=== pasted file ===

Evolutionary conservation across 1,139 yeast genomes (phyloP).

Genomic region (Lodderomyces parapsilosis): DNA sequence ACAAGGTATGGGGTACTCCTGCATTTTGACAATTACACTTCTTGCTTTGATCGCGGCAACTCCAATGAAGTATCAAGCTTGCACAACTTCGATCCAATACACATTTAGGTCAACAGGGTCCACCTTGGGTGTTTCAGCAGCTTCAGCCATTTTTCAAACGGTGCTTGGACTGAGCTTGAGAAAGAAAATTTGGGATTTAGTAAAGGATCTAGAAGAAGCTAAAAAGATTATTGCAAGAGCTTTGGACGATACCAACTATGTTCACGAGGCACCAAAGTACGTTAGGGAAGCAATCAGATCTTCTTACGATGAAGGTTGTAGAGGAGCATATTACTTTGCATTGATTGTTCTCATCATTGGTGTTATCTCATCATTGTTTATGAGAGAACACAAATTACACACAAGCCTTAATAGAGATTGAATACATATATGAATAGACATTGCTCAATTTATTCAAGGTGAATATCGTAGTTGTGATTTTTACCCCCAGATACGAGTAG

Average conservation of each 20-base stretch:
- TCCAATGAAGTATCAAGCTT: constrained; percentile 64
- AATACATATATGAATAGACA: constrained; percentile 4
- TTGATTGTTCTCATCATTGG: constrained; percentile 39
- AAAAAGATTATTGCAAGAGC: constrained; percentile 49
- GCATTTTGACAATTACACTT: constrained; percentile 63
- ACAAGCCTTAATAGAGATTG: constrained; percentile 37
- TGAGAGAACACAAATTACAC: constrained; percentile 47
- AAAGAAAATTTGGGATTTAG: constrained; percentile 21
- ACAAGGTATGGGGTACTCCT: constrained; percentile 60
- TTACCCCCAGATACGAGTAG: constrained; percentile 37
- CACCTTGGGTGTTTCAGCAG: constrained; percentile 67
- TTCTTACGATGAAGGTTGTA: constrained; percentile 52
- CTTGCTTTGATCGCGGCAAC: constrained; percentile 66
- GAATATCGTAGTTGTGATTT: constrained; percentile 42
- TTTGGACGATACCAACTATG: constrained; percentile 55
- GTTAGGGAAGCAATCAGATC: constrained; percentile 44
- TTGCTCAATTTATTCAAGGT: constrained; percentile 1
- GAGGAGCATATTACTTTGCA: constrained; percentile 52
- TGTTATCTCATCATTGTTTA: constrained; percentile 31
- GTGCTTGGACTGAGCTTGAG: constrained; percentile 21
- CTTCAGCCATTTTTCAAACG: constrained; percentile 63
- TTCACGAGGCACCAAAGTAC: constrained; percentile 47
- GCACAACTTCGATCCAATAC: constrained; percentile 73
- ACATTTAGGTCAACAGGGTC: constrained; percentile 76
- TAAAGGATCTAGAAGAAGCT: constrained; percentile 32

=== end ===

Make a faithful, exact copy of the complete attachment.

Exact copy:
Evolutionary conservation across 1,139 yeast genomes (phyloP).

Genomic region (Lodderomyces parapsilosis): DNA sequence ACAAGGTATGGGGTACTCCTGCATTTTGACAATTACACTTCTTGCTTTGATCGCGGCAACTCCAATGAAGTATCAAGCTTGCACAACTTCGATCCAATACACATTTAGGTCAACAGGGTCCACCTTGGGTGTTTCAGCAGCTTCAGCCATTTTTCAAACGGTGCTTGGACTGAGCTTGAGAAAGAAAATTTGGGATTTAGTAAAGGATCTAGAAGAAGCTAAAAAGATTATTGCAAGAGCTTTGGACGATACCAACTATGTTCACGAGGCACCAAAGTACGTTAGGGAAGCAATCAGATCTTCTTACGATGAAGGTTGTAGAGGAGCATATTACTTTGCATTGATTGTTCTCATCATTGGTGTTATCTCATCATTGTTTATGAGAGAACACAAATTACACACAAGCCTTAATAGAGATTGAATACATATATGAATAGACATTGCTCAATTTATTCAAGGTGAATATCGTAGTTGTGATTTTTACCCCCAGATACGAGTAG

Average conservation of each 20-base stretch:
- TCCAATGAAGTATCAAGCTT: constrained; percentile 64
- AATACATATATGAATAGACA: constrained; percentile 4
- TTGATTGTTCTCATCATTGG: constrained; percentile 39
- AAAAAGATTATTGCAAGAGC: constrained; percentile 49
- GCATTTTGACAATTACACTT: constrained; percentile 63
- ACAAGCCTTAATAGAGATTG: constrained; percentile 37
- TGAGAGAACACAAATTACAC: constrained; percentile 47
- AAAGAAAATTTGGGATTTAG: constrained; percentile 21
- ACAAGGTATGGGGTACTCCT: constrained; percentile 60
- TTACCCCCAGATACGAGTAG: constrained; percentile 37
- CACCTTGGGTGTTTCAGCAG: constrained; percentile 67
- TTCTTACGATGAAGGTTGTA: constrained; percentile 52
- CTTGCTTTGATCGCGGCAAC: constrained; percentile 66
- GAATATCGTAGTTGTGATTT: constrained; percentile 42
- TTTGGACGATACCAACTATG: constrained; percentile 55
- GTTAGGGAAGCAATCAGATC: constrained; percentile 44
- TTGCTCAATTTATTCAAGGT: constrained; percentile 1
- GAGGAGCATATTACTTTGCA: constrained; percentile 52
- TGTTATCTCATCATTGTTTA: constrained; percentile 31
- GTGCTTGGACTGAGCTTGAG: constrained; percentile 21
- CTTCAGCCATTTTTCAAACG: constrained; percentile 63
- TTCACGAGGCACCAAAGTAC: constrained; percentile 47
- GCACAACTTCGATCCAATAC: constrained; percentile 73
- ACATTTAGGTCAACAGGGTC: constrained; percentile 76
- TAAAGGATCTAGAAGAAGCT: constrained; percentile 32